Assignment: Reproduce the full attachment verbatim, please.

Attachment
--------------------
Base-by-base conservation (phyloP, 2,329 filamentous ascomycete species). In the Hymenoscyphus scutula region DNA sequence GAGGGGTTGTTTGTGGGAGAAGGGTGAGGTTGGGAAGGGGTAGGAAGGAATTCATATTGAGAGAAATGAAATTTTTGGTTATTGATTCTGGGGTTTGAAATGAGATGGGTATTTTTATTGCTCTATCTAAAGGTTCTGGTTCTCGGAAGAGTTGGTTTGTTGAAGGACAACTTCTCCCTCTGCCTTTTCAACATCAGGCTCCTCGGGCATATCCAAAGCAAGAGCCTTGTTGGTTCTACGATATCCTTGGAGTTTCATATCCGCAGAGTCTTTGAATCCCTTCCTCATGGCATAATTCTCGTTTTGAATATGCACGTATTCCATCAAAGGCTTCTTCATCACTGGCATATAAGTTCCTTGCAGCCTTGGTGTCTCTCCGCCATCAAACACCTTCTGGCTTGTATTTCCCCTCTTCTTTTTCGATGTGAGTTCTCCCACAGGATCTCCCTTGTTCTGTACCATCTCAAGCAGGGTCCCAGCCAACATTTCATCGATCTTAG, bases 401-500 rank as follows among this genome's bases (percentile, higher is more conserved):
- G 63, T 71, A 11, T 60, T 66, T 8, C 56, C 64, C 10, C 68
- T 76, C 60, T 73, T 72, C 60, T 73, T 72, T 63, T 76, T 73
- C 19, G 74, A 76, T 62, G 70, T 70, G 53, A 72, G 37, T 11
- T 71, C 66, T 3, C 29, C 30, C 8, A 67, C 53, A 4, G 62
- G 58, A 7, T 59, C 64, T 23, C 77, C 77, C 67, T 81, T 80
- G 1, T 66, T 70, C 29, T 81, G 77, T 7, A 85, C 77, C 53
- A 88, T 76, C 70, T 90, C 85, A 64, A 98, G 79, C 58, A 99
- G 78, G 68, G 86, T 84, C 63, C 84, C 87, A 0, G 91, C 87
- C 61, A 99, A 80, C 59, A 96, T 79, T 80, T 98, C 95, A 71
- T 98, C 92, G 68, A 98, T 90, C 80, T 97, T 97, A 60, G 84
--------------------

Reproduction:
Base-by-base conservation (phyloP, 2,329 filamentous ascomycete species). In the Hymenoscyphus scutula region DNA sequence GAGGGGTTGTTTGTGGGAGAAGGGTGAGGTTGGGAAGGGGTAGGAAGGAATTCATATTGAGAGAAATGAAATTTTTGGTTATTGATTCTGGGGTTTGAAATGAGATGGGTATTTTTATTGCTCTATCTAAAGGTTCTGGTTCTCGGAAGAGTTGGTTTGTTGAAGGACAACTTCTCCCTCTGCCTTTTCAACATCAGGCTCCTCGGGCATATCCAAAGCAAGAGCCTTGTTGGTTCTACGATATCCTTGGAGTTTCATATCCGCAGAGTCTTTGAATCCCTTCCTCATGGCATAATTCTCGTTTTGAATATGCACGTATTCCATCAAAGGCTTCTTCATCACTGGCATATAAGTTCCTTGCAGCCTTGGTGTCTCTCCGCCATCAAACACCTTCTGGCTTGTATTTCCCCTCTTCTTTTTCGATGTGAGTTCTCCCACAGGATCTCCCTTGTTCTGTACCATCTCAAGCAGGGTCCCAGCCAACATTTCATCGATCTTAG, bases 401-500 rank as follows among this genome's bases (percentile, higher is more conserved):
- G 63, T 71, A 11, T 60, T 66, T 8, C 56, C 64, C 10, C 68
- T 76, C 60, T 73, T 72, C 60, T 73, T 72, T 63, T 76, T 73
- C 19, G 74, A 76, T 62, G 70, T 70, G 53, A 72, G 37, T 11
- T 71, C 66, T 3, C 29, C 30, C 8, A 67, C 53, A 4, G 62
- G 58, A 7, T 59, C 64, T 23, C 77, C 77, C 67, T 81, T 80
- G 1, T 66, T 70, C 29, T 81, G 77, T 7, A 85, C 77, C 53
- A 88, T 76, C 70, T 90, C 85, A 64, A 98, G 79, C 58, A 99
- G 78, G 68, G 86, T 84, C 63, C 84, C 87, A 0, G 91, C 87
- C 61, A 99, A 80, C 59, A 96, T 79, T 80, T 98, C 95, A 71
- T 98, C 92, G 68, A 98, T 90, C 80, T 97, T 97, A 60, G 84